What are Macronutrients?

What are Macronutrients?

Tya Waterman |

Macronutrients is one of the most commonly used terms in the fitness industry. You may have heard it used before, such as counting macros, if it fits your macros (IIFYM), or readjusting your macros, but how many of us actually know what it means?

If you’re in the dark when it comes to macronutrients, or you are just looking for a quick refresher, this blog post is for you. Read on to learn about what macronutrients are and how much of each one you should be consuming.

What are macronutrients?

Macronutrients are the three nutrients, carbohydrates, protein, and fat, that the body requires in large amounts for normal growth and development. These nutrients provide energy to the body and contain calories.


Carbohydrates (carbs) are the main source of energy for most individuals. Carbohydrates can be classified in many ways, but the most common is simple vs. complex.

Simple carbs are, in essence, sugars.  They are small compounds usually consisting of two or fewer monosaccharides, which roughly translates to a “single sugar.” The main monosaccharides are glucose, fructose, and galactose. Glucose and fructose are found in fruit and honey. Galactose is produced from lactose milk sugar.

Complex carbs are our starches and fibers. These compounds are made entirely of glucose connected in long chains. Complex carbs generally take longer to enter the blood stream for energy because these long chains must be broken down before being absorbed and turned into energy. Our bodies store carbs in the muscle and liver to call upon for energy during times of demand (think exercise). 

Some sources of complex carbs are bread, pasta, quinoa, rice, potatoes, lentils, beans, legumes, etc.


Proteins are one of the building blocks of body tissue, act as a fuel source, and are needed to form blood cells. Protein is found in all cells of your body and is their major structural component. It is also substantially responsible for the structure of your bones, organs, tendons, and ligaments.

As you can see, protein is vital for your existence regardless of your level of physical activity.

Protein is made up of amino acids. The body’s tissue is comprised of 20 amino acids. Out of these 20, there are 9 that we refer to as essential amino acids. This means that our body doesn’t make them, so we must get them from our diet.

The primary way that protein is separated is complete and incomplete. Complete simply means that it contains all 9 essential amino acids in high enough quantity to support normal human growth and function if it was the only protein source eaten. Incomplete means it does not do those things.

The easiest way to remember it is that animal sources, except gelatin, are complete and plant sources, except quinoa and spirulina, are incomplete. However, we don’t live in a vacuum. We don’t eat only 1 protein source to obtain all the essential amino acids. Complimentary proteins are two foods that are incomplete individually but combine to form a complete protein.  Some classic examples are rice and beans or hummus and pita.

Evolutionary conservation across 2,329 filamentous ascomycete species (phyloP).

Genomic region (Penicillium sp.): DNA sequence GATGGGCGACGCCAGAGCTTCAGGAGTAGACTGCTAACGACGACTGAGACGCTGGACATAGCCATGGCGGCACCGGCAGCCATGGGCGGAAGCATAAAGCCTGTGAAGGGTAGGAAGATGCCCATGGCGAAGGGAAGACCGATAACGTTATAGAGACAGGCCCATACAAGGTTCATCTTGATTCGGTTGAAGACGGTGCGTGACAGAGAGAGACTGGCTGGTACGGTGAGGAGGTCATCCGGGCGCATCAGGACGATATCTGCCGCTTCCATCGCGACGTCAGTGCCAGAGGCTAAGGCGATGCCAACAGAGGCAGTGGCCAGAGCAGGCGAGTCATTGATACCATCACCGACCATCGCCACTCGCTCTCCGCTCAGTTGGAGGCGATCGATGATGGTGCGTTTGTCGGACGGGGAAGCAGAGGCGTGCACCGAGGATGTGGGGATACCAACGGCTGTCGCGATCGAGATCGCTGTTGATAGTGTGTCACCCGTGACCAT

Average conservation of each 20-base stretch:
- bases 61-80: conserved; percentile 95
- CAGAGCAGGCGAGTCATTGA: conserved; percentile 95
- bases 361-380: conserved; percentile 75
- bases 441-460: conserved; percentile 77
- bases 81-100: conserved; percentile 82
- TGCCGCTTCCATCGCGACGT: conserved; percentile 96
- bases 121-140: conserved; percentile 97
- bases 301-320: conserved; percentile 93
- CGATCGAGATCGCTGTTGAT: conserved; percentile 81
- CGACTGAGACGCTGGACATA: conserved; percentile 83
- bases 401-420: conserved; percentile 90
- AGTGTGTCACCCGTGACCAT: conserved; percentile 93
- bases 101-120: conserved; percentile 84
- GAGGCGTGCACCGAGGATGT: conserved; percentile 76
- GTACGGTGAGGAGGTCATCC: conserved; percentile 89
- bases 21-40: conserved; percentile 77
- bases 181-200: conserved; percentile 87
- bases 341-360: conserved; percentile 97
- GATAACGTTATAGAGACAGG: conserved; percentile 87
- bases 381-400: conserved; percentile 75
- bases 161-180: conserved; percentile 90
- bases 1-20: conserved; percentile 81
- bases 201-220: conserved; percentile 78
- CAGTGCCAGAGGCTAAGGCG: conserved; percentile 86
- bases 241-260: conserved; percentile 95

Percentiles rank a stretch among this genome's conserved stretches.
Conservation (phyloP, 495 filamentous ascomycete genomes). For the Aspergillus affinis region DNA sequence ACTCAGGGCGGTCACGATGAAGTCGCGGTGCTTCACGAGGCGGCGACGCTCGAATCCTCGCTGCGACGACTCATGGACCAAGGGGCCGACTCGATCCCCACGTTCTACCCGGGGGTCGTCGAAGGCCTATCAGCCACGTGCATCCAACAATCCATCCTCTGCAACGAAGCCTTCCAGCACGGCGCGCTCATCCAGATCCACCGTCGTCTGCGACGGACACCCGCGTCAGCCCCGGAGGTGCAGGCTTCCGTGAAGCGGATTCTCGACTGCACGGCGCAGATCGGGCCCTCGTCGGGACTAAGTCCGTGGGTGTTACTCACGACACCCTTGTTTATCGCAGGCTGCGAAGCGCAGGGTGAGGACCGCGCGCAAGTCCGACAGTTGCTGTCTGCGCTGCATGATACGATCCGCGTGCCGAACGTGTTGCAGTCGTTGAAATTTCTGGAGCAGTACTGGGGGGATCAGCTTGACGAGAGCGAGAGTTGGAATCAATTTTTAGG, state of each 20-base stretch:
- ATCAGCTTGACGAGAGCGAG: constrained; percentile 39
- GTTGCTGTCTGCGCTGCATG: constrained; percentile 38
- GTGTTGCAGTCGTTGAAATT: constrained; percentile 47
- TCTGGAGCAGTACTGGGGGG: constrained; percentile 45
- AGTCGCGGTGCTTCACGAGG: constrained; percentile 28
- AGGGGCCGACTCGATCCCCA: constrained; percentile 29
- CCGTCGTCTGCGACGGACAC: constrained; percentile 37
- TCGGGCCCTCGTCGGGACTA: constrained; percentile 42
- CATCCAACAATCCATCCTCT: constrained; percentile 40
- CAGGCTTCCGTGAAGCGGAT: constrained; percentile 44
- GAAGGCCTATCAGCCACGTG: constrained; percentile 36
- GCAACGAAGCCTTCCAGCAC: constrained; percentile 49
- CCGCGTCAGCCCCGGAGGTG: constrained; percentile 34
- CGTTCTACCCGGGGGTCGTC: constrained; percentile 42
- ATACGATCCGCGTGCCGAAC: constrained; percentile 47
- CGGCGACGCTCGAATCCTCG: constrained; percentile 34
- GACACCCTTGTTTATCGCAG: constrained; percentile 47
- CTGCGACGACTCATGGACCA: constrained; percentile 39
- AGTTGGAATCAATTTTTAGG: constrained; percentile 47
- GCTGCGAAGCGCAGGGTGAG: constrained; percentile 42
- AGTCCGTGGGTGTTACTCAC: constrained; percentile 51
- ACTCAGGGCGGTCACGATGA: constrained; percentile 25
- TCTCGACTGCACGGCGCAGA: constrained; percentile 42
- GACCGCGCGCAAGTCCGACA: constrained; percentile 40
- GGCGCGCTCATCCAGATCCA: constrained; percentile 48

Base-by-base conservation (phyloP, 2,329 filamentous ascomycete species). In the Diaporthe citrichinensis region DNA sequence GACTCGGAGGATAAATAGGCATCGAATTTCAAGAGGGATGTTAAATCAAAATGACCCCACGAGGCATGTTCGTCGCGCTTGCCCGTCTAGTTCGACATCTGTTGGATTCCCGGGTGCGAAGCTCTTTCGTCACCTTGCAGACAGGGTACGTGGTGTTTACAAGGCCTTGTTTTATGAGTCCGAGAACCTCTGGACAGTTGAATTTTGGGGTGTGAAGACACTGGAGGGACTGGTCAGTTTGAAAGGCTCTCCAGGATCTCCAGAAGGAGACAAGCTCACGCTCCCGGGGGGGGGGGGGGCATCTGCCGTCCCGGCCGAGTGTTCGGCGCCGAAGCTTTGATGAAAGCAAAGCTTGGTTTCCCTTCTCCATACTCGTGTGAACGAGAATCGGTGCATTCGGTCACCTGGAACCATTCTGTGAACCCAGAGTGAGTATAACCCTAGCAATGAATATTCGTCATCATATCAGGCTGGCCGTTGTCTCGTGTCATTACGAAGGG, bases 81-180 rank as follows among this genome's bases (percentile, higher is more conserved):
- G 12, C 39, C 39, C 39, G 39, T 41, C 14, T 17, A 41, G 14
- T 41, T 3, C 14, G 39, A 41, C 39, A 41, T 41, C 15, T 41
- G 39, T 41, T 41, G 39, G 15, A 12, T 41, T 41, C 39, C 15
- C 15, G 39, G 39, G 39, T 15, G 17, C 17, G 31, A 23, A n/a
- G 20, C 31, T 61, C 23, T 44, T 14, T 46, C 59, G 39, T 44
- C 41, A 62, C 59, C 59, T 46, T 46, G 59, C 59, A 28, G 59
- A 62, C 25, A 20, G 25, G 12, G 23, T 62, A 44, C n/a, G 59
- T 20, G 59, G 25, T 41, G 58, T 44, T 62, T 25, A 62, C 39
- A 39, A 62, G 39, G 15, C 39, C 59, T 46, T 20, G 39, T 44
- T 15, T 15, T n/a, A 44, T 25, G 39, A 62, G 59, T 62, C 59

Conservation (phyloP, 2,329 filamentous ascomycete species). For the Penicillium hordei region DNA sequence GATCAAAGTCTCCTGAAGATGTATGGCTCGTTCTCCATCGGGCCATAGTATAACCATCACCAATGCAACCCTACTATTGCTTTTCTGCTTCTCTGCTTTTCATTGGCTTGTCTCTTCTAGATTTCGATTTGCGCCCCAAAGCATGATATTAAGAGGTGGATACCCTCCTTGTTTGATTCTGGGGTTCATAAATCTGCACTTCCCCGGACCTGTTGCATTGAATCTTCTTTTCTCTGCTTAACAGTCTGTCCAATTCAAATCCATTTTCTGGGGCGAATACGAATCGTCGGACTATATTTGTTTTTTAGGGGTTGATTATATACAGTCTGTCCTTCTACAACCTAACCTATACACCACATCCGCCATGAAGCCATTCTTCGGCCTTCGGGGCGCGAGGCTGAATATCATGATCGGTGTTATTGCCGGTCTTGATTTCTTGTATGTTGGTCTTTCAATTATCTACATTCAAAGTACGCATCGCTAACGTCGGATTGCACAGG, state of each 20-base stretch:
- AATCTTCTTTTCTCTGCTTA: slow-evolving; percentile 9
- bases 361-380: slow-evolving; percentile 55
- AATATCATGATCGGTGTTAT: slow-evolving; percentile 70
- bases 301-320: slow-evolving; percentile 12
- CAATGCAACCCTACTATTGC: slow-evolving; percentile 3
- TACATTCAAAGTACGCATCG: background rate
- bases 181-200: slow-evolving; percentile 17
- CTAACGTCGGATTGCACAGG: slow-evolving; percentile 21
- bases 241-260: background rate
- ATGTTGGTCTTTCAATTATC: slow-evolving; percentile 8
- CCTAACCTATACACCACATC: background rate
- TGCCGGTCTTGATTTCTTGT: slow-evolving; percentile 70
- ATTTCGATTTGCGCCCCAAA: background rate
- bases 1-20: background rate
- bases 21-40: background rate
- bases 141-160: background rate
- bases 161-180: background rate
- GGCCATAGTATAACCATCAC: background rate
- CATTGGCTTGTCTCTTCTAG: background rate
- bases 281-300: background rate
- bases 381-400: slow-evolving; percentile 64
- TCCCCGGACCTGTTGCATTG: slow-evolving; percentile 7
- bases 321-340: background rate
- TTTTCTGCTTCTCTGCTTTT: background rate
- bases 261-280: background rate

First and foremost, the fat you eat and stored body fat are not the same thing! Your body needs fat from your diet for vitamin absorption, hormone synthesis, anti-inflammatory properties, and more. Body fat, however, is the result of consuming more calories than you burn from ANY food source.

Fats are often separated into saturated and unsaturated.  We can break unsaturated down into a few more categories: monounsaturated and polyunsaturated.

Saturated fats tend to exist in animal products (milk, butter, meats) and tropical oils, like coconut or palm. Saturated fat is incorrectly named the bad fat, but it is vital to our health. Saturated fat plays a pivotal role in hormone production, immune function, and brain health. However, eating too much saturated fat has been shown to increase the risk of heart disease and some cancers.  It should only make up about 10% of our fat intake.

Unsaturated fats primarily come from plants and wild caught fatty fish, like salmon and tuna. These are the big hitters for fighting inflammation, reducing soreness, and making up the walls of all your cells! Unsaturated fats should be the remaining 90% of your fat intake.

You should aim for a minimum of 10:1 ratio of monounsaturated (nuts, avocados, olive oil) to polyunsaturated (walnuts, fish, seeds).

How much should I be consuming?

Now that you know what each macronutrient is, you’re probably wondering how much you should be eating of each.

Carbohydrates contain four calories per gram. The daily requirement for carbs is based on activity level. The more active you are, the more carbs you will require in your diet. Aim for a mix of simple and complex carbs that are rich in fiber, vitamins, and minerals.

Protein also contains four calories per gram. The daily requirements for protein are based on bodyweight and activity level. Generally, highly active people should consume around 0.68-1 g of protein per pound of bodyweight, moderately active people need about 0.45-0.68 g per pound of bodyweight, and sedentary people should have about 0.36 g of protein per pound of bodyweight. If hitting your protein requirement seems daunting, check out the protein supplements that we offer here at Kaizen Naturals®, including Whey Protein, Whey Isolate, and Vegan Protein.

Fat contains nine calories per gram and the daily requirements are based on filling in the caloric gaps. Consumption should be the inverse of carbs. For example, if you are following a higher carb diet, you should be eating less fats. If you are following a lower carb diet, you should be eating more fats.

Interested in learning more about how to properly fuel your body? Check out this blog post on micronutrients.